Wildlife Reference

Helpful reference information for Wildlife:

If you have found a sick or injured bird or mammal, please refer to the flow sheet provided:
I found a baby bird - Now What?
I found a baby mammal - Now What?

Please know that it is against the law to keep injured or orphaned wildlife (doing so puts you at risk of a substantial fine). Phone numbers for wildlife resources and licensed wildlife rehabilitators can be found on our Wildlife Directory page or the Friends of Wildlife website:
AEC Wildlife Directory
Friends of Wildlife Website Reference

If you find an injured bird or small mammal and cannot contact a rehabilitator, you may bring it to AEC (except for bats, skunks, deer/fawn or raccoons).

State and Federal law requires a permit for the rehabilitation of all wildlife. AEC does not hold a Federal Migratory Bird Rehabilitation Permit or carry a Wildlife Rehabilitation Permit, but we can temporarily stabilize wildlife (migratory birds or mammals) for 24 to 48 hours. Stabilization may include using warming techniques, fluid therapy, nutritional supplementation and wound management. We then coordinate transfer of the animal to an appropriate rehabilitator. Often we will transport wildlife to the Howell Nature Center, in which case we will request a $30 fee which is given directly to the Howell Nature Center (or you may write a check directly to the Howell Nature Center as a tax deductible donation).

If a migratory bird is brought to us, as veterinarians we are allowed to perform euthanasia if the bird is not included in the Endangered Species Act or the Migratory Bird Act if the bird has sustained injuries requiring amputation of a leg, foot or wing at the elbow, joint or above and/or is completely blind. We are not allowed to sustain the life of any migratory bird that cannot after medical management feed itself, perch upright, or ambulate without inflicting additional injuries to itself.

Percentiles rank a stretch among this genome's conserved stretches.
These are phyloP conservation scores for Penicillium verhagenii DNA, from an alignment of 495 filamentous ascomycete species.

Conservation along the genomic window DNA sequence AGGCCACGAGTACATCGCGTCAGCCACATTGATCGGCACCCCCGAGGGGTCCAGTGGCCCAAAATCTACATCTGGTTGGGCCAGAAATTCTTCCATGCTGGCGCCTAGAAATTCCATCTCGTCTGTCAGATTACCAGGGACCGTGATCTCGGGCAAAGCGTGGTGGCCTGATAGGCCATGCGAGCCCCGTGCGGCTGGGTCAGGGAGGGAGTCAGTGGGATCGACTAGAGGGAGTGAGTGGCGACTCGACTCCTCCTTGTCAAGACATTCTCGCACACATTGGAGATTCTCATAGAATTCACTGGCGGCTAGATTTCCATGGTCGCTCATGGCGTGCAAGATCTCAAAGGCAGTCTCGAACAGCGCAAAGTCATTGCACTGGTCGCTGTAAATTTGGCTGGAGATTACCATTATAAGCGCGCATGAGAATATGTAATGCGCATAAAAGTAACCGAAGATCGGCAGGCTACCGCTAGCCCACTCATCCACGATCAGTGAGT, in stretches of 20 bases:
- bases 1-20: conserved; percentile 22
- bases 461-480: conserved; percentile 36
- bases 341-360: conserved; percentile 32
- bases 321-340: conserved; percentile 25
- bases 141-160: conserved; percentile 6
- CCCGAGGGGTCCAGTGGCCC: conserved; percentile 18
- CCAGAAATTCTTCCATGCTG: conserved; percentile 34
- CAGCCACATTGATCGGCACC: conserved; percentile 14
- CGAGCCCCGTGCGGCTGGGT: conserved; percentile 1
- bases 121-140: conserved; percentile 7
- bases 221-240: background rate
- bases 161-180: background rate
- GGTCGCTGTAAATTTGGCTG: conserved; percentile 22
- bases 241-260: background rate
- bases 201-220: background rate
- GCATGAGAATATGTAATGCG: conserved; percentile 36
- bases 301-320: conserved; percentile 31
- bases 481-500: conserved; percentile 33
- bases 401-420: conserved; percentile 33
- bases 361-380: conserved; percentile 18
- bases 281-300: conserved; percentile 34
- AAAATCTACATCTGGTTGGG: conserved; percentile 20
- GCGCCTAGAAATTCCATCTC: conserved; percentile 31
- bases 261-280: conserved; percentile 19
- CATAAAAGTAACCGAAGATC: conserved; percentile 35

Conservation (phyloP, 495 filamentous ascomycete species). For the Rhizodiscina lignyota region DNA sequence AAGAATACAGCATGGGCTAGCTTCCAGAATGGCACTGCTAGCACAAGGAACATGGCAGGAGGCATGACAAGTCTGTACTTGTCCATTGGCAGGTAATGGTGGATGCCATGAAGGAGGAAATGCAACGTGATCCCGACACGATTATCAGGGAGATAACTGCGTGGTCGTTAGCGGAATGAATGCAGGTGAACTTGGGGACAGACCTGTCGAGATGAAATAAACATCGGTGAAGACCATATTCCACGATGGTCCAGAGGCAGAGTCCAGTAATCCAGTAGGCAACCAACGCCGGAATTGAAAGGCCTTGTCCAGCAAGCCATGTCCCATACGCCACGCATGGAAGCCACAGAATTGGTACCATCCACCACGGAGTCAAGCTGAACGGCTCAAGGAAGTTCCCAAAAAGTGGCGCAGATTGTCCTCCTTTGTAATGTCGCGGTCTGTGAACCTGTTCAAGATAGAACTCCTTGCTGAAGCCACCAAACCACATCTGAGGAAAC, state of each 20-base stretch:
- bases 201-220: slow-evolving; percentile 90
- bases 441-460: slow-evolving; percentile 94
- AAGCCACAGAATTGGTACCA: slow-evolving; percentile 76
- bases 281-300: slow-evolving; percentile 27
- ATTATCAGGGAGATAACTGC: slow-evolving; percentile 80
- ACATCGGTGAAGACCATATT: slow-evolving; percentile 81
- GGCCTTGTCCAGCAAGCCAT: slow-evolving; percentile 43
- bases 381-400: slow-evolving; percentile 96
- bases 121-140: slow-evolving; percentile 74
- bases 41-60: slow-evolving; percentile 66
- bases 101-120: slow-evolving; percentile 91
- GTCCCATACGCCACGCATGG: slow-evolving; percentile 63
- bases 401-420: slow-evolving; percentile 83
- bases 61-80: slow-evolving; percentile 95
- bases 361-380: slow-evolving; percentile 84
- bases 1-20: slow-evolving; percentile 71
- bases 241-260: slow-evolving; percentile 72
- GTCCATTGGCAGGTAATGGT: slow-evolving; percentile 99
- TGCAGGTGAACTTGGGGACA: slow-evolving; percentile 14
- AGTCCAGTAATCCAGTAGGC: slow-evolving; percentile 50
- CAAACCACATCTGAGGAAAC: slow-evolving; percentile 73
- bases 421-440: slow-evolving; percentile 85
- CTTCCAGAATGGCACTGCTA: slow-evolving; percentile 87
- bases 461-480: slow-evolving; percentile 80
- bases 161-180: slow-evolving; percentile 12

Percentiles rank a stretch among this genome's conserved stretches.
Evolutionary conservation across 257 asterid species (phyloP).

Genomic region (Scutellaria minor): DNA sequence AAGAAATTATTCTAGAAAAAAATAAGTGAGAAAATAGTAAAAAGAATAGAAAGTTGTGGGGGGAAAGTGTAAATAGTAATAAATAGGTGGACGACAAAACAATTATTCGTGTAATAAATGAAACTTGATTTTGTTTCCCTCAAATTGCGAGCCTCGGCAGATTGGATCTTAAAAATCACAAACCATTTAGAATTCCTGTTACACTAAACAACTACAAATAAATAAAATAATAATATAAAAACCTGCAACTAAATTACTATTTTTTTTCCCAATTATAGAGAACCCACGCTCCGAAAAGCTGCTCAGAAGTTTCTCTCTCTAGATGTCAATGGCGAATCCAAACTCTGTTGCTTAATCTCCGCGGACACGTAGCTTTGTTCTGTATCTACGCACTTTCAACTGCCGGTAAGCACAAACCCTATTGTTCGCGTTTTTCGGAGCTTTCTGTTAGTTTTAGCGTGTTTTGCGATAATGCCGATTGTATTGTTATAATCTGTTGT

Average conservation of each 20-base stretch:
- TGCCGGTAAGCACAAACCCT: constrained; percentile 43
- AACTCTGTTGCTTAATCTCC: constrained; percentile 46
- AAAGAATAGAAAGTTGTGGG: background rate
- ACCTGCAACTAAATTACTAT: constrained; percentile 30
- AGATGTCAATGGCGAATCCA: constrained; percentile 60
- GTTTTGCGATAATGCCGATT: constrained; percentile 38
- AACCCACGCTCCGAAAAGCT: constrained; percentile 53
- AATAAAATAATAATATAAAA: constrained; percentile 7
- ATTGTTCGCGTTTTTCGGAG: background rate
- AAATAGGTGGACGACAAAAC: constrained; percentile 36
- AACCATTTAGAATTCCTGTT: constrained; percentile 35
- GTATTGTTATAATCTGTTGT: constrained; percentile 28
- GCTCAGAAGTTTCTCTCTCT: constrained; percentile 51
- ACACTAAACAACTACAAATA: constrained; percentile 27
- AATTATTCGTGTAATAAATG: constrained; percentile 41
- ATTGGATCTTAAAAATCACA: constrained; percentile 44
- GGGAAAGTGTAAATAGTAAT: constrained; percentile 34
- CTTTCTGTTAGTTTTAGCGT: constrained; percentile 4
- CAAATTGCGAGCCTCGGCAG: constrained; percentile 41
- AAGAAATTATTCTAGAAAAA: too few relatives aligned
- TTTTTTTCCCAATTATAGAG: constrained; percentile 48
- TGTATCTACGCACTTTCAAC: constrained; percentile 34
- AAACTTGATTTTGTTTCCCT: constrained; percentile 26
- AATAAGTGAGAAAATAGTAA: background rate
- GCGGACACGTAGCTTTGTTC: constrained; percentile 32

If the bird is included in the Endangered Species Act or the Migratory Bird Act or is a golden or bald eagle, muted swan or raptor the Department of US Fish and Wildlife must be contacted prior to any treatments beyond temporary stabilization or if euthanasia is to be performed.

If a small mammal is brought to us, as veterinarians we are allowed to perform euthanasia if after medical or brief surgical management they will not be able to be released into the wild.

All wildlife must be transported to a wildlife rehabilitator within 24 to 48 hours without exception.